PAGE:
What They Need from You
Taking time to learn about families of children with disabilities can go a long way toward increasing their trust and ability to help the investigation.
Parents of children with disabilities said they wish law enforcement staff and child advocates would directly tell them:
- how the investigation works
- who their contact person will be
- about their next steps
- the case status
- what to expect (including how long something might take)
Parents don’t just want to know these facts. They also want to know that their child will be safe and taken care of during the process. They want to know that you are telling the truth, and need you to understand how difficult this is for the family.
They also want you to tell them what could happen in the future for their child and family. And, at some point, they want to know if and how their children and families can heal.
What Parents Want You to Know About Their Child
Parents of children with disabilities told us they wanted criminal justice staff and advocates to understand the following things about all children with disabilities:
Disability is one part of a child’s characteristics. Rather than focusing on the disability, just treat their child as you would any other child. However, unlike other children, a child with a disability may need an interpreter, or be uneasy in closed spaces, or need to be away from flashing lights. Get information so the child is as comfortable as possible during your interactions.
Respect the child's boundaries as you would any other child.
Know that while children with disabilities are the most vulnerable children to abuse, they are also tough kids.
Children with disabilities can be good witnesses. They may, however, need assistance in sharing what happened to the police or a jury. Find out where to get expertise to interview a child or youth with a disability (whether that child is the victim or perpetrator).
Find a way to communicate with this child. Work around whatever issue is blocking your efforts to get the information you need. Through no fault of their own, this child is in the system, and it’s a confusing maze.
Stresses on Families
Even without the issue of abuse, families of children with significant disabilities live with stress, every day.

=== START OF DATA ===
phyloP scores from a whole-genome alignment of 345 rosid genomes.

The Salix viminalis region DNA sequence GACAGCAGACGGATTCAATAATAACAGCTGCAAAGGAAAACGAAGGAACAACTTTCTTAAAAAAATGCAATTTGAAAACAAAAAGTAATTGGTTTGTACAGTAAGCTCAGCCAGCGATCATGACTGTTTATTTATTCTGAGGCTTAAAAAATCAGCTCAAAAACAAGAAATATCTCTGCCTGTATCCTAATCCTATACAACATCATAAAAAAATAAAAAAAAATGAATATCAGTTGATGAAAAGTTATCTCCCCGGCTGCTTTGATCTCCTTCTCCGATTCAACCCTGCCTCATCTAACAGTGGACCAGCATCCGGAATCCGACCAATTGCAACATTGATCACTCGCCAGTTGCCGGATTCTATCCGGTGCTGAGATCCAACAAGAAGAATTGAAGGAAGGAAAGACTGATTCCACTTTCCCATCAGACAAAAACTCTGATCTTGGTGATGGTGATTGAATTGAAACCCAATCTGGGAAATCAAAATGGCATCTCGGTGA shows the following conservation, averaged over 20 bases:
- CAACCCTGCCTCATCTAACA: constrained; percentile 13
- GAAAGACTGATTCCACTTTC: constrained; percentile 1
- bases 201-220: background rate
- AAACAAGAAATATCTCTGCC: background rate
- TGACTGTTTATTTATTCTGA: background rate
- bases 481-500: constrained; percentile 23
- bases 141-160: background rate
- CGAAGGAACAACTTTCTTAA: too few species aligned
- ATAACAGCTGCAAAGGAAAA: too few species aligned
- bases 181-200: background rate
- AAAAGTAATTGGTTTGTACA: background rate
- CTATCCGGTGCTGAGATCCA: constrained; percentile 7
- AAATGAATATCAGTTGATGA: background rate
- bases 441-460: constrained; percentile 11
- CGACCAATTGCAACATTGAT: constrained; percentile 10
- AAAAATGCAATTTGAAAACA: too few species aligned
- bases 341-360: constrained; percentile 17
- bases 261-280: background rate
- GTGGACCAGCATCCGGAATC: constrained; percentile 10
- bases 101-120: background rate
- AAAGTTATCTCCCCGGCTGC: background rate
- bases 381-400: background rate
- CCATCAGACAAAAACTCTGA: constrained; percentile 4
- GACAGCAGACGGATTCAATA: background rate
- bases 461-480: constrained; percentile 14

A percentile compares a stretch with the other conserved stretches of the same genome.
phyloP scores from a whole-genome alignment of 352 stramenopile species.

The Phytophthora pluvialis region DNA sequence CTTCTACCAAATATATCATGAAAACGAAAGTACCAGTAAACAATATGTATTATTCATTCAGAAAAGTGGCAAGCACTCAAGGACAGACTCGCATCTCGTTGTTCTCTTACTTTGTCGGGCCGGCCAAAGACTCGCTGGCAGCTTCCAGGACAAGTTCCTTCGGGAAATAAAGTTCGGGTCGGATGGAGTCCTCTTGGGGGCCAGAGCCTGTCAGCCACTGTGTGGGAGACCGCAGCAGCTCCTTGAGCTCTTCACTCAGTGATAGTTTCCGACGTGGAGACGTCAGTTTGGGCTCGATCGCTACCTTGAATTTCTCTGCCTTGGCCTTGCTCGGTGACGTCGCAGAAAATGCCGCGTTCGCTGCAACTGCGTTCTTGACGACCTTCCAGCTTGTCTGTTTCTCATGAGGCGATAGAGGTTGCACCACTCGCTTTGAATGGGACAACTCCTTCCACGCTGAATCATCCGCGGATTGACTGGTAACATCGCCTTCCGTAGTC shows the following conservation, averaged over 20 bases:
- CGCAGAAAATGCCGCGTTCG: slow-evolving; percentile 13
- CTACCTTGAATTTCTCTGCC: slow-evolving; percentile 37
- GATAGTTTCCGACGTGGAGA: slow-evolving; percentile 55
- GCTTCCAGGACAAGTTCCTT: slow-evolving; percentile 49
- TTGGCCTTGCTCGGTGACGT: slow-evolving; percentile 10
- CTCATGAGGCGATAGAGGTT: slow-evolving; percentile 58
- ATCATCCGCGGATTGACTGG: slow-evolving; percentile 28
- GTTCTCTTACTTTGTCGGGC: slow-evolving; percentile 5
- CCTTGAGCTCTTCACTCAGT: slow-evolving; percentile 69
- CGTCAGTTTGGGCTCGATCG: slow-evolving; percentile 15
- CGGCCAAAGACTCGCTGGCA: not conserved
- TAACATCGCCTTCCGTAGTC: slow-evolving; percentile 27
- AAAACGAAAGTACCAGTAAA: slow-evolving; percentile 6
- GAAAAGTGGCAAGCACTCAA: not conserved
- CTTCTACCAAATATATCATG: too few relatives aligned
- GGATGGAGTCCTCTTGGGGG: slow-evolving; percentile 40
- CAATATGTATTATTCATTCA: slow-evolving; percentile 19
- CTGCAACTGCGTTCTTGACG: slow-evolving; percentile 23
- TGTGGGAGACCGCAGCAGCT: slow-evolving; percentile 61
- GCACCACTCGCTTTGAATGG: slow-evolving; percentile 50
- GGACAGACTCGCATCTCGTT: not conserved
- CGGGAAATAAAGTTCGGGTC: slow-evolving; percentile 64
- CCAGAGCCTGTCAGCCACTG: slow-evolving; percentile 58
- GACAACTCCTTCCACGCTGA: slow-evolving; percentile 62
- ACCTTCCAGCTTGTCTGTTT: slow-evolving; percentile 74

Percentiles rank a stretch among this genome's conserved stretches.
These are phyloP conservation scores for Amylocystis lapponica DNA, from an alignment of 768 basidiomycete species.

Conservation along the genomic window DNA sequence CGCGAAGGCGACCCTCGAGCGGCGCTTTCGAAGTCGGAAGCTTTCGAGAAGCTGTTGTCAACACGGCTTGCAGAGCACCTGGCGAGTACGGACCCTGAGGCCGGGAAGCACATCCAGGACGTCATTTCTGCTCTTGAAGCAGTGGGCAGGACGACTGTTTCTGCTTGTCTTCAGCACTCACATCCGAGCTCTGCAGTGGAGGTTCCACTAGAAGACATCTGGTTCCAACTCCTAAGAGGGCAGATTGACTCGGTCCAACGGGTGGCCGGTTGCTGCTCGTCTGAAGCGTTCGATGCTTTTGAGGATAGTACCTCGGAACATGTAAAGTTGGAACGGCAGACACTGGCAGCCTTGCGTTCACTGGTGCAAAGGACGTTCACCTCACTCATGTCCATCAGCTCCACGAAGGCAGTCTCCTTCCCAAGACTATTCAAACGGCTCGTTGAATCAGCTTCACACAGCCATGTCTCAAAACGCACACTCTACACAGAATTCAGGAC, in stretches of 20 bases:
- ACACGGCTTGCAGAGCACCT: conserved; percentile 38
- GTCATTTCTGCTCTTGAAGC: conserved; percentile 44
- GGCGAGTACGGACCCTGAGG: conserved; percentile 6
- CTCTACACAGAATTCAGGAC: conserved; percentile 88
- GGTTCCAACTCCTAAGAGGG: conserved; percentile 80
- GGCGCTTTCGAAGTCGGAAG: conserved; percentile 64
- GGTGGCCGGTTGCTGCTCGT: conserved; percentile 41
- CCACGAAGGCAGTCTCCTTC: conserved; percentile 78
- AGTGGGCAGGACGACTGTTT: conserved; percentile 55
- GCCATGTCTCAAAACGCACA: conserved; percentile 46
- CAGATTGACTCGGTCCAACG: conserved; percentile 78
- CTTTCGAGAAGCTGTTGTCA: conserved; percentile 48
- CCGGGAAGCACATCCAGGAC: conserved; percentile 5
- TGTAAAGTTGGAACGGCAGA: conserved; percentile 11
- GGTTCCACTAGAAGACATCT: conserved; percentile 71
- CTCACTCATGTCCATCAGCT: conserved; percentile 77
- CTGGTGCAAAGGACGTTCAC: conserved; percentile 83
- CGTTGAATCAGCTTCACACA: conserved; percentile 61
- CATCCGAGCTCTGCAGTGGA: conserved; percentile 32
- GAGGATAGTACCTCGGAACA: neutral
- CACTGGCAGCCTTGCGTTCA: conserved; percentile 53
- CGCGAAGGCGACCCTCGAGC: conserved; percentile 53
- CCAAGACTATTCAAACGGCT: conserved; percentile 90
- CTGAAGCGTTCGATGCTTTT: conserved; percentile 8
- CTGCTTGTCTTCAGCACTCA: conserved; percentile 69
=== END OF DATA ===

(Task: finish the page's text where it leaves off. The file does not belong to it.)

- Never enough time or energy. Parents may need to work to keep health insurance for their child, which makes it hard to get to medical and other appointments for speech therapy, physical therapy, school meetings, doctor’s appointments, and others. They may not have the time and energy to meet the needs of other children in the house, who then may feel neglected. They may not be able to keep up with friends and family.
- Not enough money. Families often have medical bills they cannot pay, are late on their house payments or car payments, are at risk of losing their jobs for missing too many days to take care of their child.
- Lack of experience. Families may lack information about how to respond to their child’s medical needs, behaviors, and communications.
- Social stigma. In public, people may stare at their child, avoid looking at their child, or ask awkward or intrusive questions. Children and adults with disabilities are still dismissed and shamed in our culture.
- Education and service stress. Families may have to fight to get school supports or disability services for their children.
- Not enough support. Parents of children with significant disabilities may be chronically tired, worn out, and have few social or practical resources.
- Fear of future. Parents commonly worry about what the future will bring for their child with a disability.
- Guillt. Parents often feel guilty about the fact that their child has a disability, about their child’s struggles, and about their difficulties in juggling all of the above issues.
Abuse adds one more layer to all these existing stressors.
Helping Families So They Can Help Their Children
When their child is abused, everything in the child’s world and the family’s world can seem out of control.
They are suddenly working with people and agencies they don’t know anything about. One of the parents or another family member may have been removed from the house. The child may have been taken to emergency shelter.
When everything is in chaos, having even little things to control can help, such as being able to say where in the house to meet, or the best time of day to talk to the child.
Be flexible about when to meet. Families and caregivers are probably already juggling multiple service providers.
Give non-abusing caregivers information about what is happening, what is going to happen, who can give them information, and how much time things will take.
Provide referrals to trauma-informed counseling and support services.
Build trust by learning about how to provide services that are sensitive to how families and children are impacted by trauma.
(The material in this section was adapted in part from SAFE, Chadwick Center for Children and Families, and was also compiled from personal communications with Mikey Betancourt, Executive Director, Children’s Alliance of South Texas – A Child Advocacy Center; Laura Buckner, training consultant and founding partner of the Institute for Person-Centered Practices, Texas Center for Disability Studies; Tim Cromie, Sergeant Detective, Dickinson Police Department; Lindsey Jordan, LMSW, Children's Advocacy Centers of Texas; Lisa Saucedo, Executive Director, CASA of El Paso, Inc.; and Dr. David Scott, University of Texas at Tyler, Department of Social Sciences. )